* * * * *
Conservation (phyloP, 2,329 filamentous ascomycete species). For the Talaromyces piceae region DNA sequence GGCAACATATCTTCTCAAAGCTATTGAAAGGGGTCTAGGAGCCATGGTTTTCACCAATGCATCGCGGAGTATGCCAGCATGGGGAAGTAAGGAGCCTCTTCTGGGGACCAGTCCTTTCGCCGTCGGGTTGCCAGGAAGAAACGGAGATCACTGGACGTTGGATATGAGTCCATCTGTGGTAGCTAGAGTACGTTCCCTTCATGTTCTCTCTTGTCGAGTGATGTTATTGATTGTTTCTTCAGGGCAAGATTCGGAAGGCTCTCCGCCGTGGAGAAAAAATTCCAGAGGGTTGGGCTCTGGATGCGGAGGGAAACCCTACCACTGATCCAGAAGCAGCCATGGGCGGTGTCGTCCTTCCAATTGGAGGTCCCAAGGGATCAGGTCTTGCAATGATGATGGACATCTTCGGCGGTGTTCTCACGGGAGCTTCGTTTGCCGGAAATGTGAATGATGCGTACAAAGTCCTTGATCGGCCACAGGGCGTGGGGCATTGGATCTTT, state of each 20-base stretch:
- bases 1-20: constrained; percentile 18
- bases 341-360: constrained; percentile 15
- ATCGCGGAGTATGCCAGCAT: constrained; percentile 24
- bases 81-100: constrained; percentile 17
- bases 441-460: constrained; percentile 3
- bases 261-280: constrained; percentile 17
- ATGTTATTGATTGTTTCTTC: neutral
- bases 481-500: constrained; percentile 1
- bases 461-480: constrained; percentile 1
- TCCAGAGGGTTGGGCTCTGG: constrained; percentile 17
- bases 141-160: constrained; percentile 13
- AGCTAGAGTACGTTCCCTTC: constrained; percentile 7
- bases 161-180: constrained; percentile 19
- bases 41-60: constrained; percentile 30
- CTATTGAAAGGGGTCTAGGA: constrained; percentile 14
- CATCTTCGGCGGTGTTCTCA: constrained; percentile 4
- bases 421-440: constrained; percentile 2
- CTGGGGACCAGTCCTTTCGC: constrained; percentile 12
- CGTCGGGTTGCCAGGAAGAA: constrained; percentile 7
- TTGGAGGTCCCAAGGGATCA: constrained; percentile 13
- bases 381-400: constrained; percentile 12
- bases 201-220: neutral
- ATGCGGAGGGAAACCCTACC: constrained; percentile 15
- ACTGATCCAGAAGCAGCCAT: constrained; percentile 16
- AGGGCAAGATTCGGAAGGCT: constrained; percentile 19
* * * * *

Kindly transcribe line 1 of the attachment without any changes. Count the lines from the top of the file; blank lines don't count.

Conservation (phyloP, 2,329 filamentous ascomycete species). For the Talaromyces piceae region DNA sequence GGCAACATATCTTCTCAAAGCTATTGAAAGGGGTCTAGGAGCCATGGTTTTCACCAATGCATCGCGGAGTATGCCAGCATGGGGAAGTAAGGAGCCTCTTCTGGGGACCAGTCCTTTCGCCGTCGGGTTGCCAGGAAGAAACGGAGATCACTGGACGTTGGATATGAGTCCATCTGTGGTAGCTAGAGTACGTTCCCTTCATGTTCTCTCTTGTCGAGTGATGTTATTGATTGTTTCTTCAGGGCAAGATTCGGAAGGCTCTCCGCCGTGGAGAAAAAATTCCAGAGGGTTGGGCTCTGGATGCGGAGGGAAACCCTACCACTGATCCAGAAGCAGCCATGGGCGGTGTCGTCCTTCCAATTGGAGGTCCCAAGGGATCAGGTCTTGCAATGATGATGGACATCTTCGGCGGTGTTCTCACGGGAGCTTCGTTTGCCGGAAATGTGAATGATGCGTACAAAGTCCTTGATCGGCCACAGGGCGTGGGGCATTGGATCTTT, state of each 20-base stretch: